Media Coverage and Discussion of the Article
"The Reliability Theory of Aging and Longevity"
Journal of Theoretical Biology, 2001, 213(4): 527-545

Media Coverage:

Excerpts from Spontaneous Scientific Discussion on the Internet

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On 24 Dec 2001, Tom Kobzina wrote:
> This theory ("Reliability Theory of Aging
> and Longevity") claims that aging is a
> direct consequence of systems redundancy.
> J Theor Biol 2001 Dec 21;213(4):527-545
> The Reliability Theory of Aging and Longevity.
> Gavrilov LA, Gavrilova NS.
> The full text of this article is at:
> The Concluding Remarks section has a summary of the theory.


A nice paper -- Thank you. I read it front to back.
Aging means that the probability of death increases
with age (time) -- the Gompertz law, human mortality
rate doubling time of approx 8 yrs, yielding an
exponential mortality rate distribution.
With n = number of survivors at time t,

dn/dt = -k2*n*exp**(a*t)

If the probability of death were constant with age,
we wouldn't age, but still would all eventually die --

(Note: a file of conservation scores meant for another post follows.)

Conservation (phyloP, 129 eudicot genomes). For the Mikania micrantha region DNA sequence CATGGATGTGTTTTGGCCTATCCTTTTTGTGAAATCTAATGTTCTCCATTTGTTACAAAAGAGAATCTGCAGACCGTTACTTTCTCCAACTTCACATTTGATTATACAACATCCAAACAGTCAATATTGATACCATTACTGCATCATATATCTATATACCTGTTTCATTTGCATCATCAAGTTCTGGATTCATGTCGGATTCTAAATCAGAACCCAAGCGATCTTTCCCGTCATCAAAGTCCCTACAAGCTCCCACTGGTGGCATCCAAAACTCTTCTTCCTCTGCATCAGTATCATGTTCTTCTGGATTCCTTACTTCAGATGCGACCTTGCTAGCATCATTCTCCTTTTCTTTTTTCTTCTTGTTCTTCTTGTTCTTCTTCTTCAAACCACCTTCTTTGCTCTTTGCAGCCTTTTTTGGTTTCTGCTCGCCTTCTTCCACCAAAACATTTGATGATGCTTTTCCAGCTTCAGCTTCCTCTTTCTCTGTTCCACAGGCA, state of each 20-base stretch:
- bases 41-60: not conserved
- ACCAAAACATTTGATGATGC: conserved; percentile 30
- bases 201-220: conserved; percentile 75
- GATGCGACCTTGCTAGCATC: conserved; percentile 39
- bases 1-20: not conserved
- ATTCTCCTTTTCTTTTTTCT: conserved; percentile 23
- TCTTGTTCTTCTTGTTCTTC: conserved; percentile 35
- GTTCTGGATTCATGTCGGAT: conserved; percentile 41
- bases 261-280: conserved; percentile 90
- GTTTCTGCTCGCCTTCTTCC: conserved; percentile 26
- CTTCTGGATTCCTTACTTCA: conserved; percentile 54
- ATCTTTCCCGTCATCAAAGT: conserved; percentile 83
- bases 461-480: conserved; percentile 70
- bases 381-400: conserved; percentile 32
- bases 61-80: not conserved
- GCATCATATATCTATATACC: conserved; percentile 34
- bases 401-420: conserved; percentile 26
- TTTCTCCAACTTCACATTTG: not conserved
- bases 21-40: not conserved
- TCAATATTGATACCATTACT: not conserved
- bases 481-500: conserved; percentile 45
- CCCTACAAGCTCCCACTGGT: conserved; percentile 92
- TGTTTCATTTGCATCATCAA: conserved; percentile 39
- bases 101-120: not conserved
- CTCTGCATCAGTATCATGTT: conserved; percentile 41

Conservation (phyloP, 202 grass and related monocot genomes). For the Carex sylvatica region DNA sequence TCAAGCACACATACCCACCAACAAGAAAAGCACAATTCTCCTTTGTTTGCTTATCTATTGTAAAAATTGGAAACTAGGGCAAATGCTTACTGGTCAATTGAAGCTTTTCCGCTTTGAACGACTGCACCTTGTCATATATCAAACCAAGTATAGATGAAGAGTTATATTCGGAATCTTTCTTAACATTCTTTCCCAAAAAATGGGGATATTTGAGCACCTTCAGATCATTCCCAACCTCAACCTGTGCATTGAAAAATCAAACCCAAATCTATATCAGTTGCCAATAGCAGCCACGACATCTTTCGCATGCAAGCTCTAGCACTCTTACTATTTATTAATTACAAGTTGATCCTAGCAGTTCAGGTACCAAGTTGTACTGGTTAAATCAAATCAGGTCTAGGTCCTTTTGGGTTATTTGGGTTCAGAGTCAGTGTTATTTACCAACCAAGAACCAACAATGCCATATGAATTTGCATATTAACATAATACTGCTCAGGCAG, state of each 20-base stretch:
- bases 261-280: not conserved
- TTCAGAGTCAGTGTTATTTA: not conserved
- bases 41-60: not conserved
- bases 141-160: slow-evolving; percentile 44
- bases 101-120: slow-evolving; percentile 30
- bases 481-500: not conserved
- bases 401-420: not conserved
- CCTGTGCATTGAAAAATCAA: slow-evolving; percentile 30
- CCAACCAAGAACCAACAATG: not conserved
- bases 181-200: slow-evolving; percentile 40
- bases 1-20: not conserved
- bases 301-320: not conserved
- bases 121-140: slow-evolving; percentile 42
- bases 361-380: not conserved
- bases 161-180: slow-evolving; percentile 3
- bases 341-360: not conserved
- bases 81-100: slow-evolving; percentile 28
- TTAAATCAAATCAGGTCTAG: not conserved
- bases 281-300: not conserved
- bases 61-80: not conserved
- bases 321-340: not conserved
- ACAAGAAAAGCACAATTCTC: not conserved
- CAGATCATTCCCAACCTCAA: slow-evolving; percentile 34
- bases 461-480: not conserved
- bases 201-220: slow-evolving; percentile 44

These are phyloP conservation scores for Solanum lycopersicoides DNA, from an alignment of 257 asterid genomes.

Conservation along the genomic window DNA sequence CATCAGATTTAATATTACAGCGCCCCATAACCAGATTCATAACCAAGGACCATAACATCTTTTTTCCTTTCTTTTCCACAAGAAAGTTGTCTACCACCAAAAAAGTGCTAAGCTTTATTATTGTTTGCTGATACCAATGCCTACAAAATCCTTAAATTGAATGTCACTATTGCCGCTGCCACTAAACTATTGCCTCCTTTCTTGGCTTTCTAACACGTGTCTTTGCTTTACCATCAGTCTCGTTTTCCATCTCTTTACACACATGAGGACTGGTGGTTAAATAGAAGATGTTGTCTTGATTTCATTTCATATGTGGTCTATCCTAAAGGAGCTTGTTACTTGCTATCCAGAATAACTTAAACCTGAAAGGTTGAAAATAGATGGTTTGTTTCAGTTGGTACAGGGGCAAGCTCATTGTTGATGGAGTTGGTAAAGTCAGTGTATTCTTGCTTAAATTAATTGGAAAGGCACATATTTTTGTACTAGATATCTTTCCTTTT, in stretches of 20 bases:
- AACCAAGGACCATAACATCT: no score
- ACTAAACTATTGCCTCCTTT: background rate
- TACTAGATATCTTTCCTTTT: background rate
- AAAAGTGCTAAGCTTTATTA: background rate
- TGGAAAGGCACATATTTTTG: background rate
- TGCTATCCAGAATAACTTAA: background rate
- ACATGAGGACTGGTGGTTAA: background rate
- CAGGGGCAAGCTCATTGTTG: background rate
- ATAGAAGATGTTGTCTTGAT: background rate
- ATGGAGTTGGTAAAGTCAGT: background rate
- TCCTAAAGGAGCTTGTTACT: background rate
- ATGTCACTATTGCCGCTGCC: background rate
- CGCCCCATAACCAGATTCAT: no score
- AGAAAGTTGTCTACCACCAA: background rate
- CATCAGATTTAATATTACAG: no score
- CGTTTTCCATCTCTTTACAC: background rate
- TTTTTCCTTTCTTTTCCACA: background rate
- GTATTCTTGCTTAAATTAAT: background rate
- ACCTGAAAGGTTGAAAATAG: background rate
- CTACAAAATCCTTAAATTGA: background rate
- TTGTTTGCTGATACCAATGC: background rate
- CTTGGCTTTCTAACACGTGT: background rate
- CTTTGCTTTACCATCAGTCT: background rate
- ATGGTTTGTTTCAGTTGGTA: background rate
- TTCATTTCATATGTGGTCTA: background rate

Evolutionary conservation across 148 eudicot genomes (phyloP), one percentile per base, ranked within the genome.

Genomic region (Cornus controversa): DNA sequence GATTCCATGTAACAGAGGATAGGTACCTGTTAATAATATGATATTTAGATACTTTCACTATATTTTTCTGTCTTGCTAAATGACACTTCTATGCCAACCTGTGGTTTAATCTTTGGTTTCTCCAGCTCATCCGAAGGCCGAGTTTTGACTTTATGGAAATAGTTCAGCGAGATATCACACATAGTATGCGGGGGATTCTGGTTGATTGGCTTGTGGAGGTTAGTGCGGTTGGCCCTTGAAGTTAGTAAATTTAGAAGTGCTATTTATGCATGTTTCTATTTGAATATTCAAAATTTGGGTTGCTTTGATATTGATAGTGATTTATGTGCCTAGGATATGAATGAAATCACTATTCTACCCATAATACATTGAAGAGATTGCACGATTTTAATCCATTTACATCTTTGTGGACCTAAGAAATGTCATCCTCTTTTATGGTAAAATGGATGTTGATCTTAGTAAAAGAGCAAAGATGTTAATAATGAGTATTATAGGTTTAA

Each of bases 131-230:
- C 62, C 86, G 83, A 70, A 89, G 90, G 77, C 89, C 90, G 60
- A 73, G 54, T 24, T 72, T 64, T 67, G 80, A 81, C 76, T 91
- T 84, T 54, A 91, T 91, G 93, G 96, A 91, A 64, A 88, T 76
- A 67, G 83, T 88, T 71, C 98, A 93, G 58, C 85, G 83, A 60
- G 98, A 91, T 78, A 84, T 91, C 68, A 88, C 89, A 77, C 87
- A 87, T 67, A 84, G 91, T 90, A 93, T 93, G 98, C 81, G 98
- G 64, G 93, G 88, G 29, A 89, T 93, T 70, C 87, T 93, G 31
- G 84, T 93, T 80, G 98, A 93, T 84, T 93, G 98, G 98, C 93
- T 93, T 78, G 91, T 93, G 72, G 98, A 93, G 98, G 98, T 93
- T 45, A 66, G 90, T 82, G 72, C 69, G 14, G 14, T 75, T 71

following the Weibull (power) law distribution.
With n = number of survivors at time t,

dn/dt = -k1*n

And the general mortality curve (Gompertz-Makeham law)
containing both aging and non-aging components:

dn/dt = -k1*n - k2*n*exp**(a*t)

-- Warren

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Thanks for this abstract and link to the full paper. This is a very
interesting theory!!

I worked with reliability modeling for 15 years and
suspected that this same modeling approach could be applied to modeling
animal lifetimes.

Doug Younkin

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Tom and all:

The paper originally noted by Tom, "The Reliability Theory of Aging and
Longevity," is quite interesting and I think provides a pointer in the
direction of how to understand the aging process.

The main point of the paper is that animal aging looks just like a system of redundant elements
that do not age, but fail randomly. "Redundant elements" means that an
organism has many ways to cope and still remain alive.
 Now I could grasp what kind of redundancy might be in my own life that would
deteriorate as I age. It is as simple as counting what faculties of life I
still have or have lost.   ...

So, on a macroscopic scale, my ability to remain alive depends on how many
ways I have left of coping with my environment. At some point, I will be in
the situation of the "straw that broke the camel's back": one more loss of
capability and I die. Sort of obvious, but this way of looking at mortality
of a population of organisms seems to explain the Gomperz rate of aging
(mortality rates increase exponentially with age, doubling about every eight
years) until old age, then non-Gomperz aging rate (flattened tail, with a
constant failure rate) in the very oldest old.

Doug Younkin

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Hi Doug,
You might say that the endocrine and autocrine hormones comprise redundant systems

Tom Kobzina